I recall the soft and quiet ride ( reminded me of the Mack C series) and also asked myself “Why can’t we have this in the USA?”
There is an interesting website at http://www.obus-es.de/.
I had a very similar reaction the first time I went to Frankfurt and realised the periodic hushed whooshing I heard outside my hotel room window was a transit train turning a corner. Back home, such a train turning a corner involved (and still involves) hair-raising, ear-grating grinding and squawking. Same when I went walking down the street and (barely) heard the very quiet diesel trucks and buses, which brought to mind American makers’ insistent bleating that noise standards are just physically, technically impossible to meet.
You’re saying that the trams in Europe negotiate tight urban turns quieter than ones in America? Really? I can’t begin to imagine how that might be. The technology is essentially the same.
My memories of European cities (prior to very recent years) is the overwhelming and pervasive smell (and soot) of diesel exhaust. And the noisy and smelly diesel trucks and cars everywhere. There’s a very good reason many cities have banned diesels from city cores, or allow only those with the most recent levels of emission/particulate controls.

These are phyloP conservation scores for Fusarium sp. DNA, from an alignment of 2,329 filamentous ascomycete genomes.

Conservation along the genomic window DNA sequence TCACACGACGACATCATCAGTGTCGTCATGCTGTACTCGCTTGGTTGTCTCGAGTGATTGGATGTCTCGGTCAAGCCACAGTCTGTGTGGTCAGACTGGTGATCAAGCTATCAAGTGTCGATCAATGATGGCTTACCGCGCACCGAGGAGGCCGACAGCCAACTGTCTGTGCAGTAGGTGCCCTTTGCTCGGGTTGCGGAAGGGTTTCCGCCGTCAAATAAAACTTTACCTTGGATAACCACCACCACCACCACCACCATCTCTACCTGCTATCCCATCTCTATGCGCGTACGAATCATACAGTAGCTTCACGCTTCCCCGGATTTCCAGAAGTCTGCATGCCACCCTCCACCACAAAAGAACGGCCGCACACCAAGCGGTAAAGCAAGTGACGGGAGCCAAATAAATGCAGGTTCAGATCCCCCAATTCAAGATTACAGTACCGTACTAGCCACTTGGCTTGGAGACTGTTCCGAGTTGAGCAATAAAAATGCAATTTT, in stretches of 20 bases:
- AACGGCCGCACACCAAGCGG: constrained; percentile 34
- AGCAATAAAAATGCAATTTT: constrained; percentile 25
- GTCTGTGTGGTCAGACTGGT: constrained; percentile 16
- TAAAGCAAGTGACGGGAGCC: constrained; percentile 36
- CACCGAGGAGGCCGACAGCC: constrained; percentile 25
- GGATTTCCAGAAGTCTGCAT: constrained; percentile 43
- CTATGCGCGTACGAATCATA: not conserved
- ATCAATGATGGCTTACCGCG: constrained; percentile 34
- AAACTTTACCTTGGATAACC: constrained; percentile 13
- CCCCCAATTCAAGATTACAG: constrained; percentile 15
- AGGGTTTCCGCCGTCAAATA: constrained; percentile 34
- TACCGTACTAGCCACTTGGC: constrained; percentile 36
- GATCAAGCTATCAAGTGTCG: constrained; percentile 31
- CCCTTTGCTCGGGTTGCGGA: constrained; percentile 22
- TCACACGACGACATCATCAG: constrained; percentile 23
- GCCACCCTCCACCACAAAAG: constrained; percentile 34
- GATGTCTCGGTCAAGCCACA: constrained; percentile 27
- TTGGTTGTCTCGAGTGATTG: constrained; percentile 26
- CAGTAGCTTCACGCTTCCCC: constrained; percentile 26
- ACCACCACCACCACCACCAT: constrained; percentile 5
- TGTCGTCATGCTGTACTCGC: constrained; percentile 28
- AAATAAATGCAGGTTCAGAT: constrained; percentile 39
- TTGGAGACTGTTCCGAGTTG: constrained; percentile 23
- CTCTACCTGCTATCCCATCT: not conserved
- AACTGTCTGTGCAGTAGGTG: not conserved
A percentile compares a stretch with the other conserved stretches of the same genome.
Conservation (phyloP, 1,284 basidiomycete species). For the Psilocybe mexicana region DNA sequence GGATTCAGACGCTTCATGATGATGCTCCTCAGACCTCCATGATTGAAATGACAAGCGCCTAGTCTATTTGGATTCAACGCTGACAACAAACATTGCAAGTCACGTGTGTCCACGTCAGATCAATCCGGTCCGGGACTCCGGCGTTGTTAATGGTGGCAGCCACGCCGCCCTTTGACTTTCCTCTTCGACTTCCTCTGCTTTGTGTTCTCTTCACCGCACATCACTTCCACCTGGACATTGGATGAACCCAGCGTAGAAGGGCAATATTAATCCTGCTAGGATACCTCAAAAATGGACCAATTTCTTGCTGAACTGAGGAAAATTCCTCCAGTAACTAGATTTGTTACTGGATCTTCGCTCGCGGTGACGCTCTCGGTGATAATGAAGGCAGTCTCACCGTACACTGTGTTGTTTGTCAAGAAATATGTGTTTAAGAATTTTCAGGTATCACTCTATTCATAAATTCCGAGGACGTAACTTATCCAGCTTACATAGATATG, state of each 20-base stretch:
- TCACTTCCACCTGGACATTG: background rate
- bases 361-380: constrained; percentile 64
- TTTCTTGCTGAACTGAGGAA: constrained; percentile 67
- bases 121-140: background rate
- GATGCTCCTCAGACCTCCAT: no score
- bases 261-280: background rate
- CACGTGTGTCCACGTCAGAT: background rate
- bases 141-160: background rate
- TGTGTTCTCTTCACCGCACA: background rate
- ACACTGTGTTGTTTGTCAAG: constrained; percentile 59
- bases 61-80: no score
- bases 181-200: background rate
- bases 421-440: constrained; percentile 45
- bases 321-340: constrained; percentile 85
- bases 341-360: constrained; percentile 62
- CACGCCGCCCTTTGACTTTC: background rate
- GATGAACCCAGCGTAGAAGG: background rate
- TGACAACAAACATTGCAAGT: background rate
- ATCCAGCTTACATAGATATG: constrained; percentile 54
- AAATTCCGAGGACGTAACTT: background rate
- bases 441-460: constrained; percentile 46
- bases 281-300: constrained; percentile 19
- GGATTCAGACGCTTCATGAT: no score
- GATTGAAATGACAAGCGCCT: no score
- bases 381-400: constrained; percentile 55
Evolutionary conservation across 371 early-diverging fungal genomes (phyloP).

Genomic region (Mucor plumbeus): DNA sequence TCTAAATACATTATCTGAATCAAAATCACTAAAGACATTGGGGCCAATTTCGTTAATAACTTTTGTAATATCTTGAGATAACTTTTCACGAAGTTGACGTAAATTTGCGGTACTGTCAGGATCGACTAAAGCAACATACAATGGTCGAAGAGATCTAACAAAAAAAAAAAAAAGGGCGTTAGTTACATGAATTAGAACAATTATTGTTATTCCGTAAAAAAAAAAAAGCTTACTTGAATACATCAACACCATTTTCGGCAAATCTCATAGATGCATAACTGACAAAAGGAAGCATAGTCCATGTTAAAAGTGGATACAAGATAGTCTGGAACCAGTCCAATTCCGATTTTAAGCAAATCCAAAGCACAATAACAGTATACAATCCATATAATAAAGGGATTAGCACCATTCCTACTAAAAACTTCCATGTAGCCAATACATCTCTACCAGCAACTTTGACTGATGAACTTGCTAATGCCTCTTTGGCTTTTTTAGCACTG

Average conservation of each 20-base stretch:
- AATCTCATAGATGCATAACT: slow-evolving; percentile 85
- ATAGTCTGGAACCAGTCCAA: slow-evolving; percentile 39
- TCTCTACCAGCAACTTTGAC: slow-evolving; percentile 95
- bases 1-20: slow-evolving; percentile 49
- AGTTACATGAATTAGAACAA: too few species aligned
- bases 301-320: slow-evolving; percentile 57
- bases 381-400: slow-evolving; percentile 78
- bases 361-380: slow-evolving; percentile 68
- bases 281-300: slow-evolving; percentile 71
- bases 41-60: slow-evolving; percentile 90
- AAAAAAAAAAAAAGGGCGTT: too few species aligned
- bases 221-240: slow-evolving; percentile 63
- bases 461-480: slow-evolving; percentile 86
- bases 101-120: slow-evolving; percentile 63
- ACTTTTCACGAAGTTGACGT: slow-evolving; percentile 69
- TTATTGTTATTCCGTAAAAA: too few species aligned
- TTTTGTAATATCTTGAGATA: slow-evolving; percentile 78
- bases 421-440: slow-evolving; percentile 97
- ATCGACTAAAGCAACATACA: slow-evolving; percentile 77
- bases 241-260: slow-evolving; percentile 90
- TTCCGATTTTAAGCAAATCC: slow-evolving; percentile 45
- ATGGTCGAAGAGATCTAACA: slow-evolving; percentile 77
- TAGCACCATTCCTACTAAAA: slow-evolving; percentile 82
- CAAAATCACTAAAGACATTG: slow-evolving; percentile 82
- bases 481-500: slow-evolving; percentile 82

Also, given the nature of European cities in their cores, they were very noisy because the noise from cars and trucks reverberated off the masonry buildings so close to the streets.
I have vivid memories of the very loud exhausts of Alfas and other cars with sport exhausts driven aggressively on the streets of Innsbruck at night when it was warm and we had the windows open.
The last time we were in Paris we struggled a bit with noise levels in our Airbnb because it was warm and we had our windows open. The bars and sidewalk cafes down below didn’t help either.
I suspect the hotel you stayed in had triple-pane windows, which are not only more energy efficient, but reduce noise levels considerably. And that they were tightly shut.
I always note how relatively quiet it is when returning to the US. 🙂
Yup, I’m sayin’. The hotel I stayed at didn’t have triple glazing—and it wouldn’t’ve mattered; it was a nice day out and I had the window open. I went out and stood there watching and listening to the trams go round the corner. It was a giant contrast to similar trams in Toronto, where I lived at the time. Then I noticed those amazingly quiet trams I was marvelling at were made by Bombardier, the same (Canadian) company who made the ones in Toronto!